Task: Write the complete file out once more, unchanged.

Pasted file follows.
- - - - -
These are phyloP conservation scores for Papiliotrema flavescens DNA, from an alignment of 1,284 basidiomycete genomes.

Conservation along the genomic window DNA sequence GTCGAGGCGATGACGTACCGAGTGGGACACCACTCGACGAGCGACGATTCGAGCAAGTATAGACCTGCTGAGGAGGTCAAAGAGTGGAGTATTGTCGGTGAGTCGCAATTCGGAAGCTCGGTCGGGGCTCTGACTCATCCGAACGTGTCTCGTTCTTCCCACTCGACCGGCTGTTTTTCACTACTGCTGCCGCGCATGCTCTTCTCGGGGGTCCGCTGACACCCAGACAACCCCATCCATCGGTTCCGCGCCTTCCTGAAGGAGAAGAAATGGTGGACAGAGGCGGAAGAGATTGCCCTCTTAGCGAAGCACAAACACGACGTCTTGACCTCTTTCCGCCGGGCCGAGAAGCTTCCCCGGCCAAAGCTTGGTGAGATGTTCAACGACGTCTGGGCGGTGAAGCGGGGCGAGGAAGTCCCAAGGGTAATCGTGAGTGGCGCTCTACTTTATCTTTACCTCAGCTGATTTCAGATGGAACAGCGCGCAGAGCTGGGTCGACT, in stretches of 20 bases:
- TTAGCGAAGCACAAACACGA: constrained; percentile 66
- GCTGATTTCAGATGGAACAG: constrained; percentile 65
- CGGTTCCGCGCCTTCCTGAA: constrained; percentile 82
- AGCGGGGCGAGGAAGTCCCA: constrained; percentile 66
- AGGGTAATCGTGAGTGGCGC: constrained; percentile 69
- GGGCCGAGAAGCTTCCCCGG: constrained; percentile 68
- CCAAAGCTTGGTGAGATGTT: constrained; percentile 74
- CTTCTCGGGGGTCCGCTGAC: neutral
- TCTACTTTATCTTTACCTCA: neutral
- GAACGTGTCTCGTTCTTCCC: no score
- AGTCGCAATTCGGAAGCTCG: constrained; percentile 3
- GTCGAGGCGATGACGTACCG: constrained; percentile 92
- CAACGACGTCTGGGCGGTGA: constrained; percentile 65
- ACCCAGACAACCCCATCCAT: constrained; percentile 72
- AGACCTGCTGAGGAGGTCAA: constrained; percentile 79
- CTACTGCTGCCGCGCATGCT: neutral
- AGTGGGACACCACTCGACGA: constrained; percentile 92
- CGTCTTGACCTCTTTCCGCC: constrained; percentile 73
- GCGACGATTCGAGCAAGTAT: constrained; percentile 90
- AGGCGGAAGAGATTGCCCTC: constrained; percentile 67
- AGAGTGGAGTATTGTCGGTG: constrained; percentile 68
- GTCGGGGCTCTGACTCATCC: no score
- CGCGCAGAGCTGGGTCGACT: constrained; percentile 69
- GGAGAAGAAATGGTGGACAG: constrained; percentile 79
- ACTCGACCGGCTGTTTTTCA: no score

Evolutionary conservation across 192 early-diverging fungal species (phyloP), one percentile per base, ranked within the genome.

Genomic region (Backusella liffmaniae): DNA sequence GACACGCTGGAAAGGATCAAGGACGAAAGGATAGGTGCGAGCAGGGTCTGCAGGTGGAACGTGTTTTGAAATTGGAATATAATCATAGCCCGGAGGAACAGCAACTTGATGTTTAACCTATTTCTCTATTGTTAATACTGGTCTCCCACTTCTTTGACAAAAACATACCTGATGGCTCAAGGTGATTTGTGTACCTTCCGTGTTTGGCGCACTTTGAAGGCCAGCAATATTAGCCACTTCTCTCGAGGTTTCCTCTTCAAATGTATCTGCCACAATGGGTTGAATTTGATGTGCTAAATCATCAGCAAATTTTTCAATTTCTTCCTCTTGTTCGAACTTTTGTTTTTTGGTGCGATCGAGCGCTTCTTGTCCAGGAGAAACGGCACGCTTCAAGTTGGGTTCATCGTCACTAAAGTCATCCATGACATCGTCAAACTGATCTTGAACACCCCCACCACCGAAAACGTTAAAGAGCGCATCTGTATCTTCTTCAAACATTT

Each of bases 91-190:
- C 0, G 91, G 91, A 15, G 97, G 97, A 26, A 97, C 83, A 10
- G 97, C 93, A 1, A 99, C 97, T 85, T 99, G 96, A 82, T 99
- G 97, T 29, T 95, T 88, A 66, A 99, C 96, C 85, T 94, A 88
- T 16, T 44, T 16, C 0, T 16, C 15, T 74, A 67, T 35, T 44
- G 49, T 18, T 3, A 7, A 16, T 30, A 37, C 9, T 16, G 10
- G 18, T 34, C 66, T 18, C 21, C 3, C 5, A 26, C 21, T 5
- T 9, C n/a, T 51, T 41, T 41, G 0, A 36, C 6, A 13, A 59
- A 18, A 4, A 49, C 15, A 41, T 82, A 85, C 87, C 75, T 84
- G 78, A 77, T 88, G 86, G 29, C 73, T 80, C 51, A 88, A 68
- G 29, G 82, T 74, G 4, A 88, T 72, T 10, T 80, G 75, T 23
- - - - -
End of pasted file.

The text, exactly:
These are phyloP conservation scores for Papiliotrema flavescens DNA, from an alignment of 1,284 basidiomycete genomes.

Conservation along the genomic window DNA sequence GTCGAGGCGATGACGTACCGAGTGGGACACCACTCGACGAGCGACGATTCGAGCAAGTATAGACCTGCTGAGGAGGTCAAAGAGTGGAGTATTGTCGGTGAGTCGCAATTCGGAAGCTCGGTCGGGGCTCTGACTCATCCGAACGTGTCTCGTTCTTCCCACTCGACCGGCTGTTTTTCACTACTGCTGCCGCGCATGCTCTTCTCGGGGGTCCGCTGACACCCAGACAACCCCATCCATCGGTTCCGCGCCTTCCTGAAGGAGAAGAAATGGTGGACAGAGGCGGAAGAGATTGCCCTCTTAGCGAAGCACAAACACGACGTCTTGACCTCTTTCCGCCGGGCCGAGAAGCTTCCCCGGCCAAAGCTTGGTGAGATGTTCAACGACGTCTGGGCGGTGAAGCGGGGCGAGGAAGTCCCAAGGGTAATCGTGAGTGGCGCTCTACTTTATCTTTACCTCAGCTGATTTCAGATGGAACAGCGCGCAGAGCTGGGTCGACT, in stretches of 20 bases:
- TTAGCGAAGCACAAACACGA: constrained; percentile 66
- GCTGATTTCAGATGGAACAG: constrained; percentile 65
- CGGTTCCGCGCCTTCCTGAA: constrained; percentile 82
- AGCGGGGCGAGGAAGTCCCA: constrained; percentile 66
- AGGGTAATCGTGAGTGGCGC: constrained; percentile 69
- GGGCCGAGAAGCTTCCCCGG: constrained; percentile 68
- CCAAAGCTTGGTGAGATGTT: constrained; percentile 74
- CTTCTCGGGGGTCCGCTGAC: neutral
- TCTACTTTATCTTTACCTCA: neutral
- GAACGTGTCTCGTTCTTCCC: no score
- AGTCGCAATTCGGAAGCTCG: constrained; percentile 3
- GTCGAGGCGATGACGTACCG: constrained; percentile 92
- CAACGACGTCTGGGCGGTGA: constrained; percentile 65
- ACCCAGACAACCCCATCCAT: constrained; percentile 72
- AGACCTGCTGAGGAGGTCAA: constrained; percentile 79
- CTACTGCTGCCGCGCATGCT: neutral
- AGTGGGACACCACTCGACGA: constrained; percentile 92
- CGTCTTGACCTCTTTCCGCC: constrained; percentile 73
- GCGACGATTCGAGCAAGTAT: constrained; percentile 90
- AGGCGGAAGAGATTGCCCTC: constrained; percentile 67
- AGAGTGGAGTATTGTCGGTG: constrained; percentile 68
- GTCGGGGCTCTGACTCATCC: no score
- CGCGCAGAGCTGGGTCGACT: constrained; percentile 69
- GGAGAAGAAATGGTGGACAG: constrained; percentile 79
- ACTCGACCGGCTGTTTTTCA: no score

Evolutionary conservation across 192 early-diverging fungal species (phyloP), one percentile per base, ranked within the genome.

Genomic region (Backusella liffmaniae): DNA sequence GACACGCTGGAAAGGATCAAGGACGAAAGGATAGGTGCGAGCAGGGTCTGCAGGTGGAACGTGTTTTGAAATTGGAATATAATCATAGCCCGGAGGAACAGCAACTTGATGTTTAACCTATTTCTCTATTGTTAATACTGGTCTCCCACTTCTTTGACAAAAACATACCTGATGGCTCAAGGTGATTTGTGTACCTTCCGTGTTTGGCGCACTTTGAAGGCCAGCAATATTAGCCACTTCTCTCGAGGTTTCCTCTTCAAATGTATCTGCCACAATGGGTTGAATTTGATGTGCTAAATCATCAGCAAATTTTTCAATTTCTTCCTCTTGTTCGAACTTTTGTTTTTTGGTGCGATCGAGCGCTTCTTGTCCAGGAGAAACGGCACGCTTCAAGTTGGGTTCATCGTCACTAAAGTCATCCATGACATCGTCAAACTGATCTTGAACACCCCCACCACCGAAAACGTTAAAGAGCGCATCTGTATCTTCTTCAAACATTT

Each of bases 91-190:
- C 0, G 91, G 91, A 15, G 97, G 97, A 26, A 97, C 83, A 10
- G 97, C 93, A 1, A 99, C 97, T 85, T 99, G 96, A 82, T 99
- G 97, T 29, T 95, T 88, A 66, A 99, C 96, C 85, T 94, A 88
- T 16, T 44, T 16, C 0, T 16, C 15, T 74, A 67, T 35, T 44
- G 49, T 18, T 3, A 7, A 16, T 30, A 37, C 9, T 16, G 10
- G 18, T 34, C 66, T 18, C 21, C 3, C 5, A 26, C 21, T 5
- T 9, C n/a, T 51, T 41, T 41, G 0, A 36, C 6, A 13, A 59
- A 18, A 4, A 49, C 15, A 41, T 82, A 85, C 87, C 75, T 84
- G 78, A 77, T 88, G 86, G 29, C 73, T 80, C 51, A 88, A 68
- G 29, G 82, T 74, G 4, A 88, T 72, T 10, T 80, G 75, T 23